Like most of the Smile songs, "Heroes and Villains" is based around a deceptively simple three-chord pattern. It encapsulates Wilson's musical approach for the project, which was to create songs that were (for the most part) structurally simple, but overlaid with extremely complex and often highly chromatic vocal and instrumental arrangements, and capped by Parks' remarkable lyrics.

The considerable time and effort that Wilson devoted to "Heroes and Villains" is indicative of its importance, both as a single and as part of Smile - sessions for the various versions and sections extended over more than a year, from May 1966 to July 1967.

Capitol records had scheduled 13 January 1967 as the release date for the single. Yet, although he was renowned for his efficiency in the studio, Brian Wilson clearly struggled to complete "Heroes and Villains", and despite devoting more than twenty sessions to it between October 1966 and March 1967, he was unable to complete it to his satisfaction.

It now appears that the song underwent many changes during its production, and that several important elements, including the so-called "Cantina scene" and the segment commonly known as "Bicycle Rider", were taken out of the finished single and album versions, although they were retained in other (unreleased) mixes. A single version of the song was released in mid-1967, but rumours persist of a far longer edit, and it is known that several alternate versions were put together. Both Brian Wilson and The Beach Boys frequently included "Bicycle Rider" when performing the song in concert.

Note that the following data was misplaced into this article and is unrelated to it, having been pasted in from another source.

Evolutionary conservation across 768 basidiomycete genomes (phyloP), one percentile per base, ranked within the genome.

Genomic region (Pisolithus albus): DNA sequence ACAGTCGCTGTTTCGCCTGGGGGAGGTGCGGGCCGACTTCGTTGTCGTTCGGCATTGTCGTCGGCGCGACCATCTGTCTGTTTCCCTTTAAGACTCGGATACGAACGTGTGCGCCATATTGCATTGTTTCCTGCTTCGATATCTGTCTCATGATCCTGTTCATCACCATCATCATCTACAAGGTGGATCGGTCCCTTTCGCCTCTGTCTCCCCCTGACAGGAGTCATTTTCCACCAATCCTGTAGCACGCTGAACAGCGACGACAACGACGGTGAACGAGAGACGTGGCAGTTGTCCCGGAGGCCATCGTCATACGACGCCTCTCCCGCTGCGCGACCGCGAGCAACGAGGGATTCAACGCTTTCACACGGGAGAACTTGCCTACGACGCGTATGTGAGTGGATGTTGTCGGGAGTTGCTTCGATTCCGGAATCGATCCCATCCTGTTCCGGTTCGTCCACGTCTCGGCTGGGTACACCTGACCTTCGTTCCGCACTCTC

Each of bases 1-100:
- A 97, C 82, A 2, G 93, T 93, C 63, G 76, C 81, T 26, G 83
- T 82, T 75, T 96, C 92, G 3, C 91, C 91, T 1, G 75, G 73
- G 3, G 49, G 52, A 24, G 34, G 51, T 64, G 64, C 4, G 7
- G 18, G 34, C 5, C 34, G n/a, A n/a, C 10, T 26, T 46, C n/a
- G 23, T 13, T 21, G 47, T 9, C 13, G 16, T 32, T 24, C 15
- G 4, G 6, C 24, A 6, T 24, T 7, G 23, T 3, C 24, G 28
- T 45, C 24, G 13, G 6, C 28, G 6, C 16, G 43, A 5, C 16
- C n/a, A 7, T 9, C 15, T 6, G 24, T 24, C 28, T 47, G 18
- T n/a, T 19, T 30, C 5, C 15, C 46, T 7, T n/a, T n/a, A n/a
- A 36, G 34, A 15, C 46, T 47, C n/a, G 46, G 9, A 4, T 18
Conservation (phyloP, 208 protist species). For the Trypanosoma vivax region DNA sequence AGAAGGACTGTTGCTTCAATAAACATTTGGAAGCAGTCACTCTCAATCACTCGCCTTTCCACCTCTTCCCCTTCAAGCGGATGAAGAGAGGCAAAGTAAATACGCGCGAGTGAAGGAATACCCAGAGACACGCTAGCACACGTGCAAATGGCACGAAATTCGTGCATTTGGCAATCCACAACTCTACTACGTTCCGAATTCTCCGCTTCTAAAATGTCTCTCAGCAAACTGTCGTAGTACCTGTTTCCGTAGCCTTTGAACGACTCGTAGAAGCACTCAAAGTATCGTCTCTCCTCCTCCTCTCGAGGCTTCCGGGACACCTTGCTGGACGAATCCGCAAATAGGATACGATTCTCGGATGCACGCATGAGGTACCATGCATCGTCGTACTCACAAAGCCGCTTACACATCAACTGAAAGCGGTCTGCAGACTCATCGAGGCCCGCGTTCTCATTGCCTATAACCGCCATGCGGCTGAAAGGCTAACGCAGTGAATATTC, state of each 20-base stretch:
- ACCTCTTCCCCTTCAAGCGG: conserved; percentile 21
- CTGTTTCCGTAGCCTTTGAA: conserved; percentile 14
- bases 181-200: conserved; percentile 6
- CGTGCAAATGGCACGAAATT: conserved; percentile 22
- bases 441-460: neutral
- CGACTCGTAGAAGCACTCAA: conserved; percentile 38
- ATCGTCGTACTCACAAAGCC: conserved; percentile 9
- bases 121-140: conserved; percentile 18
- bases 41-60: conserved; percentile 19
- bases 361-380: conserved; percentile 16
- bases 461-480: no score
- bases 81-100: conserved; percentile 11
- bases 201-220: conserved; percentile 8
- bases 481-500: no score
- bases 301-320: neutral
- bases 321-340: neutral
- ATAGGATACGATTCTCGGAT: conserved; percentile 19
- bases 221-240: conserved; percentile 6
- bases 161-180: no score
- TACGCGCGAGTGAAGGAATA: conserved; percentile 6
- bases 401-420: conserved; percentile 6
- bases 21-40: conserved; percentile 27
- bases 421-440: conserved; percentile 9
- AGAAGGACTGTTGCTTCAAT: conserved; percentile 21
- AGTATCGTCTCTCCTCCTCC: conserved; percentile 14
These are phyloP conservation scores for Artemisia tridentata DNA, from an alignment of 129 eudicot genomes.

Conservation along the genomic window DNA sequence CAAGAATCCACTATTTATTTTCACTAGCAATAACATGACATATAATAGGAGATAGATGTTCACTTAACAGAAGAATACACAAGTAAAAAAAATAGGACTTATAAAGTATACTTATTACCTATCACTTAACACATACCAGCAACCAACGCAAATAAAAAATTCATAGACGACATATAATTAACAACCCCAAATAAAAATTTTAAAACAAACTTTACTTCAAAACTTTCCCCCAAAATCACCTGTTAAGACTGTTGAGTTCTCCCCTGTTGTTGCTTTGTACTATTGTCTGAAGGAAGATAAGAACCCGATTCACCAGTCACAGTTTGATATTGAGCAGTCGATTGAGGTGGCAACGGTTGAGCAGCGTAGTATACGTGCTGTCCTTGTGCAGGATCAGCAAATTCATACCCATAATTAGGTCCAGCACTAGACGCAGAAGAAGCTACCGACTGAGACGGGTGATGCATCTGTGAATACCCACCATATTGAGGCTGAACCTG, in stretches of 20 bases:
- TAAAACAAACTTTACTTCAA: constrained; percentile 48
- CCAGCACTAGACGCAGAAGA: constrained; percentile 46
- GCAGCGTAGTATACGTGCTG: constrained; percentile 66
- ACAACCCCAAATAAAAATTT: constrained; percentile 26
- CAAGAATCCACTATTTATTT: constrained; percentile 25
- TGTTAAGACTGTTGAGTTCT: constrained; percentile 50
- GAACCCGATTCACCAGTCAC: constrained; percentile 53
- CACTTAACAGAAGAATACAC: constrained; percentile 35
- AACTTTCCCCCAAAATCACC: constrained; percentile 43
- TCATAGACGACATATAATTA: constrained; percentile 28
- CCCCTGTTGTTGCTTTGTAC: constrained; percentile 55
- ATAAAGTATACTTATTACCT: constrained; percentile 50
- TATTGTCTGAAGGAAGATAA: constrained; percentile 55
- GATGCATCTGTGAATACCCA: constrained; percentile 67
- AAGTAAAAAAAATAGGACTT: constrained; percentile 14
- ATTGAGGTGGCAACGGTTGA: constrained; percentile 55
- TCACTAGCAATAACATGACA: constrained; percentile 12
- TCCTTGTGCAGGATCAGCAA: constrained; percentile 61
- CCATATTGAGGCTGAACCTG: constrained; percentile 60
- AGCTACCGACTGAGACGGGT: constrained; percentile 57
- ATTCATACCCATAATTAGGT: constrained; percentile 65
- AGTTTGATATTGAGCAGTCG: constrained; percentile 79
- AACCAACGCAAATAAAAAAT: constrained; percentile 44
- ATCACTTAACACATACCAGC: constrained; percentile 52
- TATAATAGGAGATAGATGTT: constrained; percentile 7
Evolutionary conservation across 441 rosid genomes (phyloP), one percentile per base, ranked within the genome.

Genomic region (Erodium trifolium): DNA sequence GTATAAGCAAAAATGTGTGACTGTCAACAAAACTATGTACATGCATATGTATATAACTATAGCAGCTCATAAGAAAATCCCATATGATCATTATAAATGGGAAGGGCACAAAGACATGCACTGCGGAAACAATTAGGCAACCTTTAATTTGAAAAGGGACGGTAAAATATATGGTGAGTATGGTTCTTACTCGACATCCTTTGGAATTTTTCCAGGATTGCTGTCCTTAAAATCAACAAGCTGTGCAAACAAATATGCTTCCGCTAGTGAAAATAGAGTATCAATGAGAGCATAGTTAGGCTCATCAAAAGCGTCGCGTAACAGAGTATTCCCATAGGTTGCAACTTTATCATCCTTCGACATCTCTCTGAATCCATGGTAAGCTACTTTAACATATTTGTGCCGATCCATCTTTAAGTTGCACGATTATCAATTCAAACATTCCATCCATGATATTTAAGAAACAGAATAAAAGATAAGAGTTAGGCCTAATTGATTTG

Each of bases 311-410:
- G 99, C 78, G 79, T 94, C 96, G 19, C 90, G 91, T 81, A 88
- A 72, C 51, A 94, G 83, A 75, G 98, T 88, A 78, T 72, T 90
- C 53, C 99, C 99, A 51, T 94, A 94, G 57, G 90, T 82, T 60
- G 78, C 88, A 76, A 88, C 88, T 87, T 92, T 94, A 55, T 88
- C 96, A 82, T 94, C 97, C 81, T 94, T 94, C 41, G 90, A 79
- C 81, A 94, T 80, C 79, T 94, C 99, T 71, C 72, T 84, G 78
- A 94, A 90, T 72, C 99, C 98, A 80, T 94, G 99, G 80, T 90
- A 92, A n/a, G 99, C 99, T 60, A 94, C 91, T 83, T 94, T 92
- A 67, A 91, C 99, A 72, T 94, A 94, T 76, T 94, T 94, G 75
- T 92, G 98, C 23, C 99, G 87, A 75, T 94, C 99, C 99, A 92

SMiLe's centrepiece, "Surf's Up", was written in one night and was certainly fully composed by November 1966, when Brian Wilson was filmed performing the song on piano for a CBS news special on popular music, hosted by Leonard Bernstein and David Oppenheim; "Surf's Up" was featured on Oppenheim's portion of the show. Wilson also made a studio demo with solo vocal and piano around this time, which was eventually released on the Beach Boys' 30th anniversary boxed set.

A nearly or fully completed backing track for the first (2:20) section was recorded and mixed in November 1966, but vocals and other overdubs were still to be added, and work on the middle and closing sections was either never undertaken or never finished. It is notable that the flourishes played on muted trumpet in the verses of "Surf's Up" are almost identical to the familiar 'laughing' refrain of the theme for the cartoon series Woody Woodpecker. This musical reference recurs in the instrumental piece "Fall Breaks And Back To Winter" on the album Smiley Smile (which was in fact subtitled "W. Woodpecker Symphony").